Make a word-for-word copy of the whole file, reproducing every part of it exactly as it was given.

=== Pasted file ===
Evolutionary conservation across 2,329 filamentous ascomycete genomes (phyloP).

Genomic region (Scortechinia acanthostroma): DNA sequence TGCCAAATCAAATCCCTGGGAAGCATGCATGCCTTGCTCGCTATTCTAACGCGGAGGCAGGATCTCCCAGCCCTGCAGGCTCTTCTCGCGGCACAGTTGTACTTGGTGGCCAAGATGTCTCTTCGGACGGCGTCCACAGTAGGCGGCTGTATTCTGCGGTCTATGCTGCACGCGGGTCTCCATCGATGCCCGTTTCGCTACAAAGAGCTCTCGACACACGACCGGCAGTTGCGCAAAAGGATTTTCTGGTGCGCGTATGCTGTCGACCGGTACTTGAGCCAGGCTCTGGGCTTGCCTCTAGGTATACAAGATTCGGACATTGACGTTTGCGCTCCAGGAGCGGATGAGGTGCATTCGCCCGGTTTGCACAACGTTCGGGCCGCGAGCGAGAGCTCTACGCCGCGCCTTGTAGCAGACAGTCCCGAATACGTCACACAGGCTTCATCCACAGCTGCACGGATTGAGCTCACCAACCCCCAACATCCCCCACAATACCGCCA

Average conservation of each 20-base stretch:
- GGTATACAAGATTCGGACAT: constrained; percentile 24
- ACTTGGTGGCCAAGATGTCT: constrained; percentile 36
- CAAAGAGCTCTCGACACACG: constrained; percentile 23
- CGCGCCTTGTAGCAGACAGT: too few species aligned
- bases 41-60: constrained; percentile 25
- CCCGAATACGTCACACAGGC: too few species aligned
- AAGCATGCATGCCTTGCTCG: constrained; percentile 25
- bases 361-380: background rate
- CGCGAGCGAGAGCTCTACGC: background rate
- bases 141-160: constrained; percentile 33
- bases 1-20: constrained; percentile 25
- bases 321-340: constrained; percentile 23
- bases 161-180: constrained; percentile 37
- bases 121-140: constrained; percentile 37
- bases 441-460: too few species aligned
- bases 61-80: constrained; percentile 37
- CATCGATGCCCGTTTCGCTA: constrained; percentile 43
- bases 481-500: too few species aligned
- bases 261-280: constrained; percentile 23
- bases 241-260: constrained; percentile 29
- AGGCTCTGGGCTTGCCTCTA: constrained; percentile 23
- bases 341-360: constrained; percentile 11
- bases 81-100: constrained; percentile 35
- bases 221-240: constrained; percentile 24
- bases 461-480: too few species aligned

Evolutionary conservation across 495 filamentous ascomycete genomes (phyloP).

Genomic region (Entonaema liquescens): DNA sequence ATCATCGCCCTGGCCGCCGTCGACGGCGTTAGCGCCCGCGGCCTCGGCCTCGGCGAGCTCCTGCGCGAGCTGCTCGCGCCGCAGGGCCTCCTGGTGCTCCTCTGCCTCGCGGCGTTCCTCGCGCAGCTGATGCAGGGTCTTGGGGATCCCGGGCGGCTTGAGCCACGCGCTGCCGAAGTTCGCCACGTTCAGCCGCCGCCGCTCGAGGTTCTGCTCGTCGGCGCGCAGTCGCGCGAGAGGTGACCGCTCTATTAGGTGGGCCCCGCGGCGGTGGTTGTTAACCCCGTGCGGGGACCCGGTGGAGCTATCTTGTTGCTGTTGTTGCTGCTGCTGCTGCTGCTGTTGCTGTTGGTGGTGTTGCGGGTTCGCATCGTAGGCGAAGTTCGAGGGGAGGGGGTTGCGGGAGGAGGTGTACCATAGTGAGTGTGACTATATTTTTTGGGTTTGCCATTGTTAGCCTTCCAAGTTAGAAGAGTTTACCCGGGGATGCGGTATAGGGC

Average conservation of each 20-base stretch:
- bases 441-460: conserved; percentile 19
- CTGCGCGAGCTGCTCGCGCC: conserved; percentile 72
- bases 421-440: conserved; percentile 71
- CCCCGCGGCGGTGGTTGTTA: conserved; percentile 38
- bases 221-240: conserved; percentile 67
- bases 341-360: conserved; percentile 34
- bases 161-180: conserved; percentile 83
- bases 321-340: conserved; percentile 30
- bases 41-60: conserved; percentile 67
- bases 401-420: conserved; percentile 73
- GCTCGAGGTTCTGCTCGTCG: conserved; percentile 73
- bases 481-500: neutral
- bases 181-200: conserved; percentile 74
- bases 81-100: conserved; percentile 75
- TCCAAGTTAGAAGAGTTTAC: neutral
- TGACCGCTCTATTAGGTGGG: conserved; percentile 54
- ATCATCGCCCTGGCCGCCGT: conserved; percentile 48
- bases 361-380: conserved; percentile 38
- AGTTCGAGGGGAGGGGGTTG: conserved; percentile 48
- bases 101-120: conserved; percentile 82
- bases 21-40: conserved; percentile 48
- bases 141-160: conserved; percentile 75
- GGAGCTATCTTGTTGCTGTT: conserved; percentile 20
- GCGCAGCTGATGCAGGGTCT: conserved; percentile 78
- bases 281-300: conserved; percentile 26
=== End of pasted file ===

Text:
Evolutionary conservation across 2,329 filamentous ascomycete genomes (phyloP).

Genomic region (Scortechinia acanthostroma): DNA sequence TGCCAAATCAAATCCCTGGGAAGCATGCATGCCTTGCTCGCTATTCTAACGCGGAGGCAGGATCTCCCAGCCCTGCAGGCTCTTCTCGCGGCACAGTTGTACTTGGTGGCCAAGATGTCTCTTCGGACGGCGTCCACAGTAGGCGGCTGTATTCTGCGGTCTATGCTGCACGCGGGTCTCCATCGATGCCCGTTTCGCTACAAAGAGCTCTCGACACACGACCGGCAGTTGCGCAAAAGGATTTTCTGGTGCGCGTATGCTGTCGACCGGTACTTGAGCCAGGCTCTGGGCTTGCCTCTAGGTATACAAGATTCGGACATTGACGTTTGCGCTCCAGGAGCGGATGAGGTGCATTCGCCCGGTTTGCACAACGTTCGGGCCGCGAGCGAGAGCTCTACGCCGCGCCTTGTAGCAGACAGTCCCGAATACGTCACACAGGCTTCATCCACAGCTGCACGGATTGAGCTCACCAACCCCCAACATCCCCCACAATACCGCCA

Average conservation of each 20-base stretch:
- GGTATACAAGATTCGGACAT: constrained; percentile 24
- ACTTGGTGGCCAAGATGTCT: constrained; percentile 36
- CAAAGAGCTCTCGACACACG: constrained; percentile 23
- CGCGCCTTGTAGCAGACAGT: too few species aligned
- bases 41-60: constrained; percentile 25
- CCCGAATACGTCACACAGGC: too few species aligned
- AAGCATGCATGCCTTGCTCG: constrained; percentile 25
- bases 361-380: background rate
- CGCGAGCGAGAGCTCTACGC: background rate
- bases 141-160: constrained; percentile 33
- bases 1-20: constrained; percentile 25
- bases 321-340: constrained; percentile 23
- bases 161-180: constrained; percentile 37
- bases 121-140: constrained; percentile 37
- bases 441-460: too few species aligned
- bases 61-80: constrained; percentile 37
- CATCGATGCCCGTTTCGCTA: constrained; percentile 43
- bases 481-500: too few species aligned
- bases 261-280: constrained; percentile 23
- bases 241-260: constrained; percentile 29
- AGGCTCTGGGCTTGCCTCTA: constrained; percentile 23
- bases 341-360: constrained; percentile 11
- bases 81-100: constrained; percentile 35
- bases 221-240: constrained; percentile 24
- bases 461-480: too few species aligned

Evolutionary conservation across 495 filamentous ascomycete genomes (phyloP).

Genomic region (Entonaema liquescens): DNA sequence ATCATCGCCCTGGCCGCCGTCGACGGCGTTAGCGCCCGCGGCCTCGGCCTCGGCGAGCTCCTGCGCGAGCTGCTCGCGCCGCAGGGCCTCCTGGTGCTCCTCTGCCTCGCGGCGTTCCTCGCGCAGCTGATGCAGGGTCTTGGGGATCCCGGGCGGCTTGAGCCACGCGCTGCCGAAGTTCGCCACGTTCAGCCGCCGCCGCTCGAGGTTCTGCTCGTCGGCGCGCAGTCGCGCGAGAGGTGACCGCTCTATTAGGTGGGCCCCGCGGCGGTGGTTGTTAACCCCGTGCGGGGACCCGGTGGAGCTATCTTGTTGCTGTTGTTGCTGCTGCTGCTGCTGCTGTTGCTGTTGGTGGTGTTGCGGGTTCGCATCGTAGGCGAAGTTCGAGGGGAGGGGGTTGCGGGAGGAGGTGTACCATAGTGAGTGTGACTATATTTTTTGGGTTTGCCATTGTTAGCCTTCCAAGTTAGAAGAGTTTACCCGGGGATGCGGTATAGGGC

Average conservation of each 20-base stretch:
- bases 441-460: conserved; percentile 19
- CTGCGCGAGCTGCTCGCGCC: conserved; percentile 72
- bases 421-440: conserved; percentile 71
- CCCCGCGGCGGTGGTTGTTA: conserved; percentile 38
- bases 221-240: conserved; percentile 67
- bases 341-360: conserved; percentile 34
- bases 161-180: conserved; percentile 83
- bases 321-340: conserved; percentile 30
- bases 41-60: conserved; percentile 67
- bases 401-420: conserved; percentile 73
- GCTCGAGGTTCTGCTCGTCG: conserved; percentile 73
- bases 481-500: neutral
- bases 181-200: conserved; percentile 74
- bases 81-100: conserved; percentile 75
- TCCAAGTTAGAAGAGTTTAC: neutral
- TGACCGCTCTATTAGGTGGG: conserved; percentile 54
- ATCATCGCCCTGGCCGCCGT: conserved; percentile 48
- bases 361-380: conserved; percentile 38
- AGTTCGAGGGGAGGGGGTTG: conserved; percentile 48
- bases 101-120: conserved; percentile 82
- bases 21-40: conserved; percentile 48
- bases 141-160: conserved; percentile 75
- GGAGCTATCTTGTTGCTGTT: conserved; percentile 20
- GCGCAGCTGATGCAGGGTCT: conserved; percentile 78
- bases 281-300: conserved; percentile 26